The EPA has already taken a number of actions to reduce particle pollution, including setting new stringent standards for cars and heavy-duty diesel trucks and buses. Similar tough standards are being developed for diesel engines used in large non-road equipment. The EPA's annual air trends report and latest acid rain data show steady and significant air quality improvement. Since 1970, emissions of the six principle air pollutants have been cut 48 percent. According to EPA acid rain program data, in 2002 SO2 emissions from power plants were nine percent lower than in 2000 and 41 percent lower than 1980. NOx emissions from power plants also continued a downward trend, measuring 4.5 million tons in 2002, a 13 percent reduction from 2000 and a 33 percent decline from 1990 emissions levels. EPA is also in the process of implementing the nation's first standards for fine particles that are 2.5 micrometers in diameter and smaller. In addition, President Bush has proposed the Clear Skies Act of 2003 – an innovative and aggressive program to reduce emissions from power plants. If passed by Congress, Clear Skies would achieve immediate and dramatic reductions in particle pollution.

High levels of particle pollution can affect the health of nearly every American, however certain groups, including people with heart or lung disease; older adults; and children, can also be at risk at lower levels. Particle pollution has been linked to asthma attacks, chronic bronchitis, changes in heart rate, arrhythmias and heart attacks, among other health problems.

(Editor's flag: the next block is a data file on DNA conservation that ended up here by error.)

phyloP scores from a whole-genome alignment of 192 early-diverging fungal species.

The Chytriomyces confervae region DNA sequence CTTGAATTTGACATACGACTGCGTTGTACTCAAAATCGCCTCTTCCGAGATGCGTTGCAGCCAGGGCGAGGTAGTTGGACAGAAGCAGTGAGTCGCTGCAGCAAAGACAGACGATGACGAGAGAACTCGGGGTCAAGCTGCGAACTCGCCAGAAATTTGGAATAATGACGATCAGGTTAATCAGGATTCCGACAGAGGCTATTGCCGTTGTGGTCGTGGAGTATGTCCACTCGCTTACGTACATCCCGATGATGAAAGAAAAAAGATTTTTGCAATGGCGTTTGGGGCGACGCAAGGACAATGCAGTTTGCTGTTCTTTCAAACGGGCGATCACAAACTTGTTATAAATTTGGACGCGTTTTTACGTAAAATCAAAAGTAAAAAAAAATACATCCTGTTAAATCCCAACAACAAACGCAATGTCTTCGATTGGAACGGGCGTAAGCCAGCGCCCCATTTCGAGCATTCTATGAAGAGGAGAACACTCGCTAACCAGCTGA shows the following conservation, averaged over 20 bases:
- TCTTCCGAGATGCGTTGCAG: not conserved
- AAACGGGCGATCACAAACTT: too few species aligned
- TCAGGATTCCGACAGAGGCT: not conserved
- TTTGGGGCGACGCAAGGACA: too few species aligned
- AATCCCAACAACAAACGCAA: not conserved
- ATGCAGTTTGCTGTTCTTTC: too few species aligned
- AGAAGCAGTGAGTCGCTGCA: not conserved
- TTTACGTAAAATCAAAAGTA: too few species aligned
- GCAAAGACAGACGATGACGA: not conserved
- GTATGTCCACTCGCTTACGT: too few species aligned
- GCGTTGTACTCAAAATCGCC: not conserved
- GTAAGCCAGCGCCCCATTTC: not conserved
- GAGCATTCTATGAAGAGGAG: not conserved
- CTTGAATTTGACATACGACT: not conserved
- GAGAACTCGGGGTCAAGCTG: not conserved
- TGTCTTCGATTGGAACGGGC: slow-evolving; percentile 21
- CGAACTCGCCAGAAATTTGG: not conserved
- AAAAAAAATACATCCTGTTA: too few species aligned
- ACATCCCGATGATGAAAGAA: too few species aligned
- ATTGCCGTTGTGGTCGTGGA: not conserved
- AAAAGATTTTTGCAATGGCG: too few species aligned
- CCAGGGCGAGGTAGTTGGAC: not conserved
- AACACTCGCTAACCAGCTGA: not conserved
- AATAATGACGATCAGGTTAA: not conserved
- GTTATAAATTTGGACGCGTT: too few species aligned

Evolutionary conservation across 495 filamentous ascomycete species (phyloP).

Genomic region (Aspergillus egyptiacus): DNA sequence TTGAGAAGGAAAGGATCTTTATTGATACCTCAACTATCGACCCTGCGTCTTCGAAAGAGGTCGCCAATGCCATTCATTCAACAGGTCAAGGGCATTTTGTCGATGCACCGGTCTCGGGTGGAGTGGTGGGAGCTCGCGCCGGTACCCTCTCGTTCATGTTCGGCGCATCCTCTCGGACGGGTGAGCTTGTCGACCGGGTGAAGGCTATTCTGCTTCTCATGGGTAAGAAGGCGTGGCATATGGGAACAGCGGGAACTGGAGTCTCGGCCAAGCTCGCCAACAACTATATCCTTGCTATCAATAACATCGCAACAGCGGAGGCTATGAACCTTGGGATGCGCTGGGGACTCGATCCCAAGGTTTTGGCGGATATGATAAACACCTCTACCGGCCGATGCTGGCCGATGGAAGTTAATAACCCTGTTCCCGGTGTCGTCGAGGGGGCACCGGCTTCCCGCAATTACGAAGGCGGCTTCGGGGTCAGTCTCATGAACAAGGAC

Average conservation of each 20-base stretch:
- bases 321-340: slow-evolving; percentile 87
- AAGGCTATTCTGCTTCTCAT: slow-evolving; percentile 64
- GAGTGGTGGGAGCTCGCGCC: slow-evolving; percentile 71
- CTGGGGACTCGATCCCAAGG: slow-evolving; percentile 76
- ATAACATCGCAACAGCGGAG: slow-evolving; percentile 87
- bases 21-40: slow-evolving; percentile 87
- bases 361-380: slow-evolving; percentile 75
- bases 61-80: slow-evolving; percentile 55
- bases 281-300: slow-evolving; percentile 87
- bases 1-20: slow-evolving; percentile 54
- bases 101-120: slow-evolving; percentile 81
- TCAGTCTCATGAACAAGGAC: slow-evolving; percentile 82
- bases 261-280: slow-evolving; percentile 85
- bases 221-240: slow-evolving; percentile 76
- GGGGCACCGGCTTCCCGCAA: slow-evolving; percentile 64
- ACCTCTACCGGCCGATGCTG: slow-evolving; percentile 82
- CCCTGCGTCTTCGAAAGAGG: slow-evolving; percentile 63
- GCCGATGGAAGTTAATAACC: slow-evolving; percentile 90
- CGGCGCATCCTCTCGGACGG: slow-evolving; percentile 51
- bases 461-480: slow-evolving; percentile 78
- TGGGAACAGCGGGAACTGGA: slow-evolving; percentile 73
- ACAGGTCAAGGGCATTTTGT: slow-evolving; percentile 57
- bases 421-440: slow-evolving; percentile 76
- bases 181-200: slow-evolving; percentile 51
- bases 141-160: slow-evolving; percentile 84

Air quality forecasts are available on local television stations, on state and local air quality agency web sites, on USA Today's weather page and on The Weather Channel. Forecasts, health information, and maps showing real-time particle levels also are available on EPA's AIRNow web site.

The following is an initial list of 17 cities and metropolitan areas in the Pacific Northwest that will be issuing AQI forecasts year-round:

Other areas around the United States include:

Birmingham AL
Phoenix AZ
Los Angeles CA
Modesto CA
Oakland CA
Sacramento CA
San Diego CA
San Francisco CA
San Jose CA
Stockton CA
Denver CO
Bridgeport CT
Danbury CT
Hartford CT
Middletown CT
New Haven CT
New London - Groton CT
Stafford CT
Torrington CT
Washington DC
Wilmington DE
Miami FL
Orlando FL
Tampa FL
West Palm Beach FL
Atlanta GA
Honolulu HI
Des Moines IA
Indianapolis IN
Chicago IL
Peoria IL
Rockford IL
Springfield IL

New Orleans LA
Boston MA
Springfield MA
Worcester MA
Baltimore MD
Bangor ME
Lewiston - Auburn ME
Portland ME
Detroit MI
Minneapolis-St.Paul MN
Kansas City MO
St. Louis MO
Charlotte NC
Greensboro-Winston-Salem-High Point NC
Brentwood NH
Claremont NH
Concord NH
Conway NH
Haverhill NH
Keene NH
Laconia NH
Manchester NH
Nashua NH
Pittsburg NH
Portsmouth NH
Rye NH
Stafford County NH
Atlantic City NJ
Bayonne NJ
Camden NJ
Cherry Hill NJ
Clifton NJ
East Orange NJ
Elizabeth NJ
Hackensack NJ
Jersey City NJ
Millville NJ
Nacote Cr. - Brig. NJ
New Jersey Northern
New Jersey Southern
Newark NJ
Passaic NJ
Paterson NJ
Perth Amboy NJ
Plainfield NJ
Ramapo NJ
Rider University NJ
Rutgers University NJ
Trenton NJ
Union City NJ
Vineland NJ
Las Vegas NV
Albany NY
Babylon NY
Base-White Mountain NY
Belleayre Mountain NY
Buffalo NY
Camden NY
Camp Georgetown NY
Dunkirk NY
Middleport NY
New York NY

Rochester NY
Syracuse NY
Westfield NY
Whiteplains NY
Williamson NY
Cincinnati OH
Cleveland OH
Columbus OH
Dayton OH
Lawton OK
Oklahoma City OK
Tulsa OK
Philadelphia PA
Pittsburgh PA
Newport RI
Providence RI
West Greenwich RI
Memphis TN
Nashville TN
Dallas TX
Houston TX
Austin TX
San Antonio TX
Victoria TX
El Paso TX
Tyler-Longview-Marshall TX
Corpus Christi TX
Beaumont TX
Salt Lake City UT
Bennington VT
Burlington VT